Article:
There Isn't a Bubble In Bank Stocks

By Markets Fool.com

Image source: iStock/Thinkstock.

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It'd be easy to think that bank stocks are getting overheated given how much they've soared since the results of the presidential election were announced last week. However, investors needn't be concerned that bank stocks are approaching, or even getting near, bubble territory.

Bank stocks are soaring

The view that bank stocks may be in or near a bubble can be summed up in one chart. It compares the performance of the KBW Bank Index, which tracks two dozen of the nation's biggest publicly traded banks, to the S&P 500:

KBWB data by YCharts.

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As you can see, the KBW Bank Index very clearly diverged from the S&P 500 in the immediate aftermath of the presidential election. Since the beginning of November, the KBW Bank Index is up 14.6% compared to the S&P 500's 3.1% rise.

Bank stocks are climbing on the back of President-elect Donald Trump's promise to revitalize the economy and reduce regulation in the financial industry. A stronger economy should boost loan demand, spur inflation, and presumably incentivize the Federal Reserve to raise interest rates.

The latter in particular is enough on its own to move bank stocks. To this end, if interest rates were to increase by a mere 100 basis points, JPMorgan Chase (NYSE: JPM), Bank of America (NYSE: BAC), Citigroup (NYSE: C), and essentially every other bank would stand to earn a lot more money.

  • Bank of America says its net interest income would rise by $5.3 billion in response to a 100-basis-point increase in both short- and long-term rates.
  • JPMorgan Chase estimates that its net interest income would climb by $2.8 billion under the same scenario.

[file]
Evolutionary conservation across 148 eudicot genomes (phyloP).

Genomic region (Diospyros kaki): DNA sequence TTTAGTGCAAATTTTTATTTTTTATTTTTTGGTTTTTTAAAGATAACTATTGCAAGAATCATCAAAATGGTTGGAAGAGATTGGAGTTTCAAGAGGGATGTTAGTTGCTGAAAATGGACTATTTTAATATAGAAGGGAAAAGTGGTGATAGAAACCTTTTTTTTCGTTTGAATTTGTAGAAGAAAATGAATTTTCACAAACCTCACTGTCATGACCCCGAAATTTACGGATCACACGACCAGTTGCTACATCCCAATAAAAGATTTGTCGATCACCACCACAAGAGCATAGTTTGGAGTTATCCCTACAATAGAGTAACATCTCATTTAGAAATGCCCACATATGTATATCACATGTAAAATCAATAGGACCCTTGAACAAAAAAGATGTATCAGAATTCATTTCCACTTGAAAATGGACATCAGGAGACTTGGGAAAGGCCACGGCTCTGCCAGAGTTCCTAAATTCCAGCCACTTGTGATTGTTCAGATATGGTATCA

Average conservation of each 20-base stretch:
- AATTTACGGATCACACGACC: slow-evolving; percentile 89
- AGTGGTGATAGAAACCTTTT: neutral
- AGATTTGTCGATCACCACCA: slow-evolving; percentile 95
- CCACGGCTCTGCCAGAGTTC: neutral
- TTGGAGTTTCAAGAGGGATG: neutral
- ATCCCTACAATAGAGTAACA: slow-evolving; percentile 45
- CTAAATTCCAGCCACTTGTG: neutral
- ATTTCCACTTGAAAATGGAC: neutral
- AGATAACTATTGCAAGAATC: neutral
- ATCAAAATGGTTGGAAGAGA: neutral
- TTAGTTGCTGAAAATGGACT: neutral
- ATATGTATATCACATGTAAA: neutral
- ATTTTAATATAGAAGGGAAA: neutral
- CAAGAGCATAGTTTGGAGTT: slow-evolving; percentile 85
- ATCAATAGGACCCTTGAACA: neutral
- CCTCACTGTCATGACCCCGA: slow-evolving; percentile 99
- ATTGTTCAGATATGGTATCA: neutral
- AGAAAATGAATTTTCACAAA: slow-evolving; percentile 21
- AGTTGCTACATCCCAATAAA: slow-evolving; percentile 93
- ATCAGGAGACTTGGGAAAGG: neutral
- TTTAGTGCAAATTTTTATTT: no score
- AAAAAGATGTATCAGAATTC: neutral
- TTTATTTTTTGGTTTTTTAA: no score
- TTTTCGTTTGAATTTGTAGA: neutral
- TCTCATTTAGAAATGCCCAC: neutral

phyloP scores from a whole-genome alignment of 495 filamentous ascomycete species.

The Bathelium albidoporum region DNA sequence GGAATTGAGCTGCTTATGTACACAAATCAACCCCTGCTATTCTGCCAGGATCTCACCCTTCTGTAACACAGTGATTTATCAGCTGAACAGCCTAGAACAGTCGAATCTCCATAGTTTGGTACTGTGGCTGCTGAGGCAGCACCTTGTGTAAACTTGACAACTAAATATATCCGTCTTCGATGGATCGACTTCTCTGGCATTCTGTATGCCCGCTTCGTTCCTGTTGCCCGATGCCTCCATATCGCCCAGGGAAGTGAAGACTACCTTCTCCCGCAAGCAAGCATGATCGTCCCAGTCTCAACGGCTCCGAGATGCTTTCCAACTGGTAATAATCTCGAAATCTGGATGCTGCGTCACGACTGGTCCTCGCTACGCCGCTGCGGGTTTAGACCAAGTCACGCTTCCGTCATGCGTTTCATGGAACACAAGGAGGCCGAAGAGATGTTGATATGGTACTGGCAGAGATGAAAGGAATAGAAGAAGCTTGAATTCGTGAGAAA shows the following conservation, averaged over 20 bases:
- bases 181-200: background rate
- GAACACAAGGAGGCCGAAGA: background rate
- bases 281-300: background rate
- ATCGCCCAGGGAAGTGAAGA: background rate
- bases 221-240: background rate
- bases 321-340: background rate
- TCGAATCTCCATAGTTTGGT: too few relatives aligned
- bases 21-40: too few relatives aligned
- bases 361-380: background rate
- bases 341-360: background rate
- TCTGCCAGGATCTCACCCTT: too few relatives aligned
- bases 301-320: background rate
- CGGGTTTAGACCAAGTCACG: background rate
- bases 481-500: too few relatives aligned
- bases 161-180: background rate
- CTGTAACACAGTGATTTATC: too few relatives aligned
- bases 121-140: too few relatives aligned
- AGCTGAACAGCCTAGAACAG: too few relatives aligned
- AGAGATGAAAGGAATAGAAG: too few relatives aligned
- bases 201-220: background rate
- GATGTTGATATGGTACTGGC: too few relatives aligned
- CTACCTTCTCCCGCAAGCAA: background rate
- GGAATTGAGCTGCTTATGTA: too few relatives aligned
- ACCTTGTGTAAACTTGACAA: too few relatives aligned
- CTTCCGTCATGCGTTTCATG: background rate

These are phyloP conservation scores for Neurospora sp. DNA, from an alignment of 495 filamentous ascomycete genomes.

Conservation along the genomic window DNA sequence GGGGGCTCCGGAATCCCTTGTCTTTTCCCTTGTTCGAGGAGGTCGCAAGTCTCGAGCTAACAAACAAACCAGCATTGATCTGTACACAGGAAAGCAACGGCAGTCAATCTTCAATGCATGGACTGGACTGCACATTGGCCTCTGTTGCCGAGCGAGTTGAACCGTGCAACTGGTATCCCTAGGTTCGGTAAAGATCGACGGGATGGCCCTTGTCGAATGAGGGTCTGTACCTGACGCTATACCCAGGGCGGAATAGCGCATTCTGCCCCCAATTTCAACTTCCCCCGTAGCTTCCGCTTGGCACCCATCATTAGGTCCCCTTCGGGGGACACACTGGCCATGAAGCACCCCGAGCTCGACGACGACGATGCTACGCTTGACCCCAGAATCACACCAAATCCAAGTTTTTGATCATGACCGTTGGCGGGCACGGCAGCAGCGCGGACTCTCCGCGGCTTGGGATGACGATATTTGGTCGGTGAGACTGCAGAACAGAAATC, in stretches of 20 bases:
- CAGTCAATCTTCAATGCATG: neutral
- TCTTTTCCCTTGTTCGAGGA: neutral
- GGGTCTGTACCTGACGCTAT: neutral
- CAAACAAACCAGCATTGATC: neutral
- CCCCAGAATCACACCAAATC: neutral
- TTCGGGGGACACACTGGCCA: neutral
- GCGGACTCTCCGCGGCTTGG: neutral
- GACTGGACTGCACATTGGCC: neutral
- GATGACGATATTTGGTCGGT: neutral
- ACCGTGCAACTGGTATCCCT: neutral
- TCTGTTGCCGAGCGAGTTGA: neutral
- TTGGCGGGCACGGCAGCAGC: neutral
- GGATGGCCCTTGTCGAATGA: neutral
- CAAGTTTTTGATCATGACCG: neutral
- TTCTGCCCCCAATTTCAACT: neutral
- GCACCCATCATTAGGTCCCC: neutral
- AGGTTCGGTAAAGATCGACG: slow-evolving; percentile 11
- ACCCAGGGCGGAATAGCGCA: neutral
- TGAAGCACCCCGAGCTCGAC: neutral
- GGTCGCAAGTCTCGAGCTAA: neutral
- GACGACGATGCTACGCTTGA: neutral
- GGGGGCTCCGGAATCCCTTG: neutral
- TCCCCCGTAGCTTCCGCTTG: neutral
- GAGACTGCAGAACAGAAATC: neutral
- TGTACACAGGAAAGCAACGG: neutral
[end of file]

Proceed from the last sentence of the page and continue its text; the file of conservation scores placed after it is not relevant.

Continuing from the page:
• And Citigroup forecasts a $2 billion boost to its net interest income if rates moved in this way.

Rolling back regulations would catalyze these gains, with two rumored moves having a particularly potent impact. Getting rid of the Volcker Rule, which prohibits depository banks from trading like hedge funds, would spur earnings at all three of these banks. And reducing the amount of high quality, low-yielding liquid assets that a bank must hold would allow these companies to underwrite more high-yielding loans.

Valuations are still very reasonable

But just because these changes have translated into higher bank stock prices doesn't mean that banks are anywhere near bubble territory. This is easy to deduce by looking at bank valuations, as a bubble implies irrationally inflated stock prices.

To this end, Bank of America and Citigroup still trade for discounts to their respective book values -- Bank of America at 17% below its book value and Citigroup at 26% less than its book value. And while JPMorgan Chase and Wells Fargo trade for premiums to their respective book values, the premiums are patently reasonable. JPMorgan Chase's shares are priced at 24% above its book value and Wells Fargo's are 46% above its.

Until bank stocks trade for more than two times book value, which is more than twice Wells Fargo's current premium, there's simply no reason to be even remotely concerned about irrationally inflated values. In short, bank stocks still seem to be reasonably priced.

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John Maxfield owns shares of Bank of America and Wells Fargo. The Motley Fool owns shares of Wells Fargo. The Motley Fool recommends Bank of America. Try any of our Foolish newsletter services free for 30 days. We Fools may not all hold the same opinions, but we all believe that considering a diverse range of insights makes us better investors. The Motley Fool has a disclosure policy.